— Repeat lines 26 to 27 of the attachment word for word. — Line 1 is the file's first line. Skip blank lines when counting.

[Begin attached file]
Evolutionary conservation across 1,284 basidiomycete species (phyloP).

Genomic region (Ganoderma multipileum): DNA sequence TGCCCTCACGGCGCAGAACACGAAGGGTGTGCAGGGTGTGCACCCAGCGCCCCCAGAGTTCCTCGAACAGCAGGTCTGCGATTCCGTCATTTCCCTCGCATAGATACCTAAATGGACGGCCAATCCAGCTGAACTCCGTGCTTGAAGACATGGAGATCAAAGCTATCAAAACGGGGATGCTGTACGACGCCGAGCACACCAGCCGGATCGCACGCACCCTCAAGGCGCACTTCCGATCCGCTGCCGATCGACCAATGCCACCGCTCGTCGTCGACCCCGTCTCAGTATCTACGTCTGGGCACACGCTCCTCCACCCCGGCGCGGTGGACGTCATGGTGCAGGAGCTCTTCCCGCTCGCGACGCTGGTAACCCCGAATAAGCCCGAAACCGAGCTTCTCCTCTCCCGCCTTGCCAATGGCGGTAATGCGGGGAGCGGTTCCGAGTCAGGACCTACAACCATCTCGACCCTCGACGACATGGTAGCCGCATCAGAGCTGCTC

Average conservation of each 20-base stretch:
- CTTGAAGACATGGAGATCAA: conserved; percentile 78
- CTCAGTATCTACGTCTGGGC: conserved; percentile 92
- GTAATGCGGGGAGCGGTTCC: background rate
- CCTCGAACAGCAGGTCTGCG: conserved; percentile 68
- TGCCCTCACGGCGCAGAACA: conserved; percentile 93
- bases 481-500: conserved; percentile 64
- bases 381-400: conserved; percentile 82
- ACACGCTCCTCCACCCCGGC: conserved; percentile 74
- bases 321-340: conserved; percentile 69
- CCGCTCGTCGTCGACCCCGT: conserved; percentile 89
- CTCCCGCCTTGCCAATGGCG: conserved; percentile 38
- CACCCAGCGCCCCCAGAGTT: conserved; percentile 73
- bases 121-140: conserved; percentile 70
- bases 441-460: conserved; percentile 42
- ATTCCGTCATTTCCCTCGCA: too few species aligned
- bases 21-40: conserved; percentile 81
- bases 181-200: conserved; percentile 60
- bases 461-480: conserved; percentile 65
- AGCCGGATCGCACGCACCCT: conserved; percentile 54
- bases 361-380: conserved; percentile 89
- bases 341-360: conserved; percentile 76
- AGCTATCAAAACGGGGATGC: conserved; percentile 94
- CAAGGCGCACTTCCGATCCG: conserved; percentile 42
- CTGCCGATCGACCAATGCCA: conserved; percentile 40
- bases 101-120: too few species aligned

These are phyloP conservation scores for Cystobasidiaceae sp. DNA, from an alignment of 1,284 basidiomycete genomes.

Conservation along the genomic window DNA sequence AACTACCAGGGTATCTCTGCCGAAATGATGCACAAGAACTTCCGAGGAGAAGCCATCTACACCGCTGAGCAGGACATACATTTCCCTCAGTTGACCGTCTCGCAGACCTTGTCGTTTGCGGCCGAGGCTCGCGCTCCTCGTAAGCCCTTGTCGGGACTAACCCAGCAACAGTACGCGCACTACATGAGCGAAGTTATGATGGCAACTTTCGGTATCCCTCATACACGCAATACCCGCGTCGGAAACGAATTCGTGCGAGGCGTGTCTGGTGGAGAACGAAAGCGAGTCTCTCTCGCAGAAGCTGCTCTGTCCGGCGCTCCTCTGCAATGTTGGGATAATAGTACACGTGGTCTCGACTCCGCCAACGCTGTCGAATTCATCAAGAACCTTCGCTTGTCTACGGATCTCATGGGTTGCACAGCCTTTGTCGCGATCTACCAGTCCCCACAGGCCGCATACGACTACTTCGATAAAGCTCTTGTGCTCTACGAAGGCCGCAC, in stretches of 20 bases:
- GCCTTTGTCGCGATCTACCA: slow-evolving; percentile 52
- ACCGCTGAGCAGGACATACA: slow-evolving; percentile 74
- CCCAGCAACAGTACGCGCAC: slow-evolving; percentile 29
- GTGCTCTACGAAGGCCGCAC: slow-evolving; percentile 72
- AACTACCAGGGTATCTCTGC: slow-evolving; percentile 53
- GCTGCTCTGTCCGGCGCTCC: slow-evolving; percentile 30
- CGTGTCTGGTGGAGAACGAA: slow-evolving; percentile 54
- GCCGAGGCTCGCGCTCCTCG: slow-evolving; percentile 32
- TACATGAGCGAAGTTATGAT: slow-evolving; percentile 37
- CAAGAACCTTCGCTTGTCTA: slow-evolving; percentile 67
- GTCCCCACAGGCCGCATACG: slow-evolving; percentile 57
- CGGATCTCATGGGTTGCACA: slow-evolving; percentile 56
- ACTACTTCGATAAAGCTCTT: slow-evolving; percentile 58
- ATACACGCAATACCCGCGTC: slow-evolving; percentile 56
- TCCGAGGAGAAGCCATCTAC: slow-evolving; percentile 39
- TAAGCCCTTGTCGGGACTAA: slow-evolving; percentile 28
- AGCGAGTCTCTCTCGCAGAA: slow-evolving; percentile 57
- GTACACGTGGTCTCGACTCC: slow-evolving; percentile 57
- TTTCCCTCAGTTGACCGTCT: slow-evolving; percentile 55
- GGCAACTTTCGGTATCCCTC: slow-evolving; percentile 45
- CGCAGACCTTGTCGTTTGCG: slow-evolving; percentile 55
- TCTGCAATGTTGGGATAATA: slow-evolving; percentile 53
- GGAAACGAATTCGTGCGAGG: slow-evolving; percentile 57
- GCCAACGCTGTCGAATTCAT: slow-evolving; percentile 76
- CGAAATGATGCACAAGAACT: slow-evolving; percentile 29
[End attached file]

- CAAGGCGCACTTCCGATCCG: conserved; percentile 42
- CTGCCGATCGACCAATGCCA: conserved; percentile 40